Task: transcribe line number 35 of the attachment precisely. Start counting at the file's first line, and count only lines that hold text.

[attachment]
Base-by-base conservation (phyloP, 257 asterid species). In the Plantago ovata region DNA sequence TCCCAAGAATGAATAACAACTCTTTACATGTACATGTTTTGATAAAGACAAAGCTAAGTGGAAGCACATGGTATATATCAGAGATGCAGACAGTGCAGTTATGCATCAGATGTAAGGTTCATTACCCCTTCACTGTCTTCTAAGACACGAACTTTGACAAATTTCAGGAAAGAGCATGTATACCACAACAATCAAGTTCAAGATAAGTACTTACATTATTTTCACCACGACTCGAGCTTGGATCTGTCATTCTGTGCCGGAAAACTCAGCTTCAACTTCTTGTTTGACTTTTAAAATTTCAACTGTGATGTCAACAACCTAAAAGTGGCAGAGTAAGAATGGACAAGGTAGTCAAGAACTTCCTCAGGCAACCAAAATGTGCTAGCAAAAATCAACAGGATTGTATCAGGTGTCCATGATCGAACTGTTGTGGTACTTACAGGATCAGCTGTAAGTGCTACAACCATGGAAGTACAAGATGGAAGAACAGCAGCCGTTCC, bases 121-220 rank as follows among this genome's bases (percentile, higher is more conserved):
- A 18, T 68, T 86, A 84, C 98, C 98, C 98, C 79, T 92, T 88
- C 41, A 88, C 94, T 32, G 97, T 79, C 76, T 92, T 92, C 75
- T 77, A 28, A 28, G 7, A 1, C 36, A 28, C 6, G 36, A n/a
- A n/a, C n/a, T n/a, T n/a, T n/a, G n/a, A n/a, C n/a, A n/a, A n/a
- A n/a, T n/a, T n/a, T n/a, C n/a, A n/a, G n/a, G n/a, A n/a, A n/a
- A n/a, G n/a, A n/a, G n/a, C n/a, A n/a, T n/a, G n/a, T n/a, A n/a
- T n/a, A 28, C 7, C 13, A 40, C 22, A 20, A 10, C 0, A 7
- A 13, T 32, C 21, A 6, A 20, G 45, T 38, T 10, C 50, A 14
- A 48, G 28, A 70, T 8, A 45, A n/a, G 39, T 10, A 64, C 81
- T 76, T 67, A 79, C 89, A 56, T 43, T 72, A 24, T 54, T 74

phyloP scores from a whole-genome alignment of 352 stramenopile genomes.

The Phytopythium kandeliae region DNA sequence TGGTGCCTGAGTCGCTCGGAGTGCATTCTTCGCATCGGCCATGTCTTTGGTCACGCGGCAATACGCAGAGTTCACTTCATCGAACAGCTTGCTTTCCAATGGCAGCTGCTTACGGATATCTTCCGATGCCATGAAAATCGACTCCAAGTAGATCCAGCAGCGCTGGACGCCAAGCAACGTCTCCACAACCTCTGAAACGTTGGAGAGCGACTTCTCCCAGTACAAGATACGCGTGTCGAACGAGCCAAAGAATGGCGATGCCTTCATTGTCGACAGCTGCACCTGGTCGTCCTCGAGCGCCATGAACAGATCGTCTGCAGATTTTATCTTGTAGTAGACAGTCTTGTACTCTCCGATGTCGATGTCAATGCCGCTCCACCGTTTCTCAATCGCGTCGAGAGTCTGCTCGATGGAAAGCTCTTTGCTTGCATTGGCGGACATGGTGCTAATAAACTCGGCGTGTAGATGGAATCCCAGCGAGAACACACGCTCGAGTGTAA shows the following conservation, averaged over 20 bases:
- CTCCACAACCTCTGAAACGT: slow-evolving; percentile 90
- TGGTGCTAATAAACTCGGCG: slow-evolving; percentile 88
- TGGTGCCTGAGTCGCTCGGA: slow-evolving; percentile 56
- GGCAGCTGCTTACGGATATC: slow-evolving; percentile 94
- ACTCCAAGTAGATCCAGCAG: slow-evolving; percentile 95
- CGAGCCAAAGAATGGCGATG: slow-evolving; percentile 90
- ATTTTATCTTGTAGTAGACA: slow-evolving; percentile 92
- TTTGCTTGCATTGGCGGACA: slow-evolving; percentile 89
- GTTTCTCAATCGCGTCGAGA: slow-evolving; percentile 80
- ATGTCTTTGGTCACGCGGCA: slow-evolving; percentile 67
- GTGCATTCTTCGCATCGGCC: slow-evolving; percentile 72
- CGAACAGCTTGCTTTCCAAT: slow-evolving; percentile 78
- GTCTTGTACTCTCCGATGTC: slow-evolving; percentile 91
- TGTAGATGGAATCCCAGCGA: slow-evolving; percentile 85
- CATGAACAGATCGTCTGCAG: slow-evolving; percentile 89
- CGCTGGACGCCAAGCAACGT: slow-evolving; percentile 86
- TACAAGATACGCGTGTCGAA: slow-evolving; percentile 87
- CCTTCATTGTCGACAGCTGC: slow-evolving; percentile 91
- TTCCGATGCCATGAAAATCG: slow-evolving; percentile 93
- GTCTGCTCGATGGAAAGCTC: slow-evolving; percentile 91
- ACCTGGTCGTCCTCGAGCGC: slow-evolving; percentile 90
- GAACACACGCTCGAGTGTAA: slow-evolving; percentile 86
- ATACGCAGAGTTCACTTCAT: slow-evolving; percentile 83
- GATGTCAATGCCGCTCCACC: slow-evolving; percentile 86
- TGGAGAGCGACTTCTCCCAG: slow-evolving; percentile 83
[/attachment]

- GAACACACGCTCGAGTGTAA: slow-evolving; percentile 86